Kitti tinkered with the genetic code for the dragons in other ways as well. The gold dragons proved unable to produce flame after chewing fire-stone, but this did not keep the breeding queens from battling Thread as Kitti might have intended. The women who partnered them simply carried mechanical flame-throwers. The dragons of each generation were somewhat larger than their forebears, until the optimum size was reached shortly before the Ninth Pass. The differences in size between the five colors also grew more distinct because of this, and in modern times the browns are no longer able to successfully compete against the larger bronzes in the mating flights of queens. These modern beasts are many times the size of the original 18 dragons. 

     The structure of Pern's society developed over the years to one well-suited to support the dragons and riders, freeing them to protect the planet's population from Threadfall. The dragonriders lived and trained in extinct volcanoes they called Weyrs. Each Weyr would be led by the riders of the senior queen and her bronze mate. Food was tithed to the Weyrs by those that farmed the land and lived together in caves and stone buildings known as Holds, each led by a Lord and Lady Holder. Other goods were tithed by the various autonomous Crafthalls which trained their members in particular skills under the guidance of an elected Craftmaster.

     The original story opens just prior to the Ninth Pass. Most technology and knowledge--including their Terran origin--has been lost to the population by this time. The wandering planet that brings the Threads to Pern is now known as the Red Star. Five of the six Weyrs are empty and most of the people of Pern don't believe that Thread will fall again--a result of an extra-long Interval of over 400 years, or Turns as they are now called, since the previous Pass. The return of the Red Star threatens disaster for Pern, unless a strong-willed woman can be found before the last golden egg hatches, and a young, visionary man can find a way to unite and lead his fellow dragonriders. 

A brief summary of the books

     Essentially the tale of this renewed battle with Thread is told in the first three novels of the series (Dragonflight, Dragonquest, and The White Dragon; collectively called The Dragonriders of Pern), while the later published The Masterharper of Pern recounts the eventful Turns leading up to the Ninth Pass. Another set of three books (the Harper Hall of Pern, comprised of Dragonsong, Dragonsinger and Dragondrums) follows the story of two characters who join the Harpercraft. These and the much later published The Renegades of Pern all take place in the same time period, fairly early in the Ninth Pass. Events culminate in All the Weyrs of Pern and The Dolphins of Pern, in which the dragonriders try to forever end the incursions of Thread with the help of some rediscovered technology of the original colonists.  In The Skies of Pern, although the Ninth Pass is not yet over, the dragonriders start to consider what their function will be in a Thread-free future.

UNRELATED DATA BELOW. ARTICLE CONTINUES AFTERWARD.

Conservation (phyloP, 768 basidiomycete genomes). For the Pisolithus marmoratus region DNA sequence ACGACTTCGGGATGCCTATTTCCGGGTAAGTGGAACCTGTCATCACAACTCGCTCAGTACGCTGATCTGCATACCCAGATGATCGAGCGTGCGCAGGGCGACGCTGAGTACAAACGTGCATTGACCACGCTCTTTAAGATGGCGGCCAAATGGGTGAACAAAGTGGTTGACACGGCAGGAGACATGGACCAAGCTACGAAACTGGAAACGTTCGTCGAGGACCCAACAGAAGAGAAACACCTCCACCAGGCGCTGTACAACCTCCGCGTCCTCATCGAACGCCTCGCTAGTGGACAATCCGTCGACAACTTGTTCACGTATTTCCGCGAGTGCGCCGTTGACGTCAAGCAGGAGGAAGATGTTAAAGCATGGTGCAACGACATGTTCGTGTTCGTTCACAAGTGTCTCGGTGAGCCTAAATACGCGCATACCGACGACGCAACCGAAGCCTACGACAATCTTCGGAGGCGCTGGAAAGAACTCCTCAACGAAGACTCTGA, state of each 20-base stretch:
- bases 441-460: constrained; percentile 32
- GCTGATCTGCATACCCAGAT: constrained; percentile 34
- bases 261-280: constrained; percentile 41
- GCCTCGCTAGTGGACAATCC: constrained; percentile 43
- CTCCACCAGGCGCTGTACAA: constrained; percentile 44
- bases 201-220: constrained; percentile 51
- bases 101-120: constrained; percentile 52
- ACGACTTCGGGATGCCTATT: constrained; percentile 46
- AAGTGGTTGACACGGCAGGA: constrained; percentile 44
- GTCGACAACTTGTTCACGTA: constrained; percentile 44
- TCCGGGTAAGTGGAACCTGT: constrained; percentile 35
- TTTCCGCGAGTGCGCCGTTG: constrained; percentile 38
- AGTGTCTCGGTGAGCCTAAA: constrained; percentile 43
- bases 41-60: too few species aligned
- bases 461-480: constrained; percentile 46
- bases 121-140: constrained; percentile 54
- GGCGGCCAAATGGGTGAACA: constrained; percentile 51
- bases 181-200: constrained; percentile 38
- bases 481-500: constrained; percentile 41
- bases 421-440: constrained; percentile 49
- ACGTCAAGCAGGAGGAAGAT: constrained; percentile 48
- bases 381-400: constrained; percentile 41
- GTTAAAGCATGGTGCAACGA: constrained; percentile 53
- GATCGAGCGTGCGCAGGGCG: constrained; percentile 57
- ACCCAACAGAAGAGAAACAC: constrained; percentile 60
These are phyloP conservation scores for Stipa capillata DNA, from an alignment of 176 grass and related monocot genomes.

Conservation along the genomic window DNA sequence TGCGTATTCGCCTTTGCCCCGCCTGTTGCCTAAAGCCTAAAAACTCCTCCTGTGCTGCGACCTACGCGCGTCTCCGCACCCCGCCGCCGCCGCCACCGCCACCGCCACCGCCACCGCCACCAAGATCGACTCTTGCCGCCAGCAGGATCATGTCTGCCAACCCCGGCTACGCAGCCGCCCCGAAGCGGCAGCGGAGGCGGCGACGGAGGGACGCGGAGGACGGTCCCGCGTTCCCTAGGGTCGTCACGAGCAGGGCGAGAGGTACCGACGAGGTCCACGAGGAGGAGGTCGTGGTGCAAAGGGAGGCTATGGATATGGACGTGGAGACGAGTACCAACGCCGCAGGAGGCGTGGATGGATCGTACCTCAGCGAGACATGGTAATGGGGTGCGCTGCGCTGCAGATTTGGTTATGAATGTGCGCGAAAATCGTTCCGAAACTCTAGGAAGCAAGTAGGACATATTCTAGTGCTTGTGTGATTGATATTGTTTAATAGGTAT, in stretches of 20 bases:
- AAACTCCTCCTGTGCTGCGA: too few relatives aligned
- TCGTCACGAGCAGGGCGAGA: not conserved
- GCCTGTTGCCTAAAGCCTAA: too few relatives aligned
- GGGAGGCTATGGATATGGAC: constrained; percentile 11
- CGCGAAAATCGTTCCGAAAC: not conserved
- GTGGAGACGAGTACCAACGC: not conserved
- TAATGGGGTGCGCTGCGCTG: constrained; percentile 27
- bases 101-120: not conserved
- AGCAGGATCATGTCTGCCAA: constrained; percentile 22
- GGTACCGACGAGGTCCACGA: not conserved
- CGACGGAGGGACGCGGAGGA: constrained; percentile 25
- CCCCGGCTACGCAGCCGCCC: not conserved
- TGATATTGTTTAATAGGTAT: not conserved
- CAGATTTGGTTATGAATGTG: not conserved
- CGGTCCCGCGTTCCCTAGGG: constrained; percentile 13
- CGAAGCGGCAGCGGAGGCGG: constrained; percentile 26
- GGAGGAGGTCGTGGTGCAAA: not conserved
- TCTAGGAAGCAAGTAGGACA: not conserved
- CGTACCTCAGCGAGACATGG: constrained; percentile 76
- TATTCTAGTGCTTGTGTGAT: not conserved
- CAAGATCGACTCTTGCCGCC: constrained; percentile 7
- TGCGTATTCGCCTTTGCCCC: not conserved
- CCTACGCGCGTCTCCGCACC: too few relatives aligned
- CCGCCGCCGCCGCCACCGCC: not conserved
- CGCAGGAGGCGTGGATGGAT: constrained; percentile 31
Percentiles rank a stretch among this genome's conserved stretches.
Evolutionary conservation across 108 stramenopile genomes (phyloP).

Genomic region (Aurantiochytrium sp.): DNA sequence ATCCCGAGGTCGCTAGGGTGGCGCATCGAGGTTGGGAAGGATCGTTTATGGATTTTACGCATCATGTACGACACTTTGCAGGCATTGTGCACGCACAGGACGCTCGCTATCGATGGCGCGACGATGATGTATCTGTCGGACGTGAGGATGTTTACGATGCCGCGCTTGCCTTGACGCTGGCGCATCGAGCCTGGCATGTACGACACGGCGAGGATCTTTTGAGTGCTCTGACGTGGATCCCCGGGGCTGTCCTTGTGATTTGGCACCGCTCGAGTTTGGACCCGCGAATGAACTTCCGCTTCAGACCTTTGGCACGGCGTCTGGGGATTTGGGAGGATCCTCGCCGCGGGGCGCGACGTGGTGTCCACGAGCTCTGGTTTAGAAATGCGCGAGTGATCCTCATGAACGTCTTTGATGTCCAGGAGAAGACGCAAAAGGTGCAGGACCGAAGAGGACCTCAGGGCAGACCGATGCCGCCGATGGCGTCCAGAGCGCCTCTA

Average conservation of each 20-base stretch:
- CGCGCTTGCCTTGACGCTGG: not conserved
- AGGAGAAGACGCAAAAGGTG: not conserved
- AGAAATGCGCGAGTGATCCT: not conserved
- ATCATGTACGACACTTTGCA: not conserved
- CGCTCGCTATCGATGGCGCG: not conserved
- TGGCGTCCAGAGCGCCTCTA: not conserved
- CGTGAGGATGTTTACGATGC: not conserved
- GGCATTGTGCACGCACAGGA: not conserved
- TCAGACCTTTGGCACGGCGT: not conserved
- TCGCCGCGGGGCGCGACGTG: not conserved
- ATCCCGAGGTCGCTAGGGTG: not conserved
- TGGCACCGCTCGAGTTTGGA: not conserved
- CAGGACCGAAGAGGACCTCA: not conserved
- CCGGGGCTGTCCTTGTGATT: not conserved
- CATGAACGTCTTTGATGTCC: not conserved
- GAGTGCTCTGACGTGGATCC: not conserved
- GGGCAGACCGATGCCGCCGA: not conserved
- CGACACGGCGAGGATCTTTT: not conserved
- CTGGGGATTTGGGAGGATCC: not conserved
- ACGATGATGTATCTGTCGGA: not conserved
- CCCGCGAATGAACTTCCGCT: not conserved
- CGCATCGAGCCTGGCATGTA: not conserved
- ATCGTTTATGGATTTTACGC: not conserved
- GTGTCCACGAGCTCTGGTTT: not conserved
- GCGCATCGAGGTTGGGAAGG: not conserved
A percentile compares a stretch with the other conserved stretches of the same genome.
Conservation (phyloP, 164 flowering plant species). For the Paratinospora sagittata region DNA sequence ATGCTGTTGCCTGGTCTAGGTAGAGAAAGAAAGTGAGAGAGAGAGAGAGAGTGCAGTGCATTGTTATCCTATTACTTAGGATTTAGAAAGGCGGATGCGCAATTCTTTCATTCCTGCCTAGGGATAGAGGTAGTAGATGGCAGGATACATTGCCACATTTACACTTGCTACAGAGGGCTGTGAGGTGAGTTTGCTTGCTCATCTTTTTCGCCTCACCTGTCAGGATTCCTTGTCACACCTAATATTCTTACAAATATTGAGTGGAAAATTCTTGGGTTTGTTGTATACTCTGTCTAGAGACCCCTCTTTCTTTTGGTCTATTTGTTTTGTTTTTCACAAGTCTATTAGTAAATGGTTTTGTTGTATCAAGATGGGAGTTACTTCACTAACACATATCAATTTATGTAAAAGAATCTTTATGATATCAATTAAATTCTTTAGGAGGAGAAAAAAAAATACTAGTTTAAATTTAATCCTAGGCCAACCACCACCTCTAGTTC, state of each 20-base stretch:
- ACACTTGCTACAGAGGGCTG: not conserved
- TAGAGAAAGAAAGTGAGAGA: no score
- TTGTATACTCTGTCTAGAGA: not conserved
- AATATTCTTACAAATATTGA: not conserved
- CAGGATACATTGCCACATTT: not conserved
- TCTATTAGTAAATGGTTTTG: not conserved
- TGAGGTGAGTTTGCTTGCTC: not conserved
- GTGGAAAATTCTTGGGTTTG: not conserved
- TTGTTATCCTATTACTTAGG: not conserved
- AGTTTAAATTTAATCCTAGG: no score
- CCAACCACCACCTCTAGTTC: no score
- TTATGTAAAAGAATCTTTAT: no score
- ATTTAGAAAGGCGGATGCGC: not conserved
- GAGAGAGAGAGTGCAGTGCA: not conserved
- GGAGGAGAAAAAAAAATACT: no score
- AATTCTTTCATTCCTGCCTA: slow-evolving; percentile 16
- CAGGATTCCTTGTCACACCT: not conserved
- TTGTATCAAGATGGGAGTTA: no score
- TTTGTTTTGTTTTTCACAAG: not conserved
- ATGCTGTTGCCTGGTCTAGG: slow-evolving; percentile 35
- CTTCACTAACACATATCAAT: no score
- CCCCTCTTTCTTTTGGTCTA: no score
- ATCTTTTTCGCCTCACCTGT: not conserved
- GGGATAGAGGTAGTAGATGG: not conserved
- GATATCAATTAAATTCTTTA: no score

Other books deal with the history of Pern. Dragonsdawn and the collection of stories in The Chronicles of Pern cover the most ancient history: the landing of the colonists and the first decades of the First Pass. Dragonseye (published as Red Star Rising in the UK) takes place just prior to the Second Pass, while Moreta: Dragonlady of Pern and Nerilka’s Story tell of the epic efforts of the dragonriders and people of Pern when their planet is hit by a plague towards the end of the Sixth Pass.  

     Anne's son Todd is now writing in the world of Pern, too.  The two jointly wrote Dragon's Kin, which deals in depth with watch whers just before the the Third Pass.  The next expected book will be Dragonsblood, written solely by Todd, and set a decade after Dragon's Kin.

     It is recommended by Anne McCaffrey (and myself and many others) that those new to the series read the books in the order in which they were published, rather than by chronological order of events. For a listing of the books in publication order and further discussion of why this is the best way to read them, visit my suggested reading order page.

     Pern has also inspired a number of supporting books that both the first-time and experienced reader might find helpful. The Dragonlover’s Guide to Pern was written predominantly by Jody Lynn Nye, and is a general guide to the world, its history and customs. The Atlas of Pern, written by Karen Wynn Fonstad, offers a great assortment of maps and diagrams that help the reader ‘see’ Pern. And finally The People of Pern contains portraits of the major characters done by artist Robin Wood in consultation with Anne McCaffrey.

Introduction to Pern copyright © 2000, 2004 by Cheryl Miller

Links of interest:

Visit the Good Introductions to Pern section of my Organized Link List


Site created and maintained by Cheryl B. Miller, copyright © 1998-2007, all rights reserved.
All references to worlds and characters based on Anne McCaffrey’s fiction are copyright © Anne McCaffrey 1967-2007,
all rights reserved, and used by permission of the author.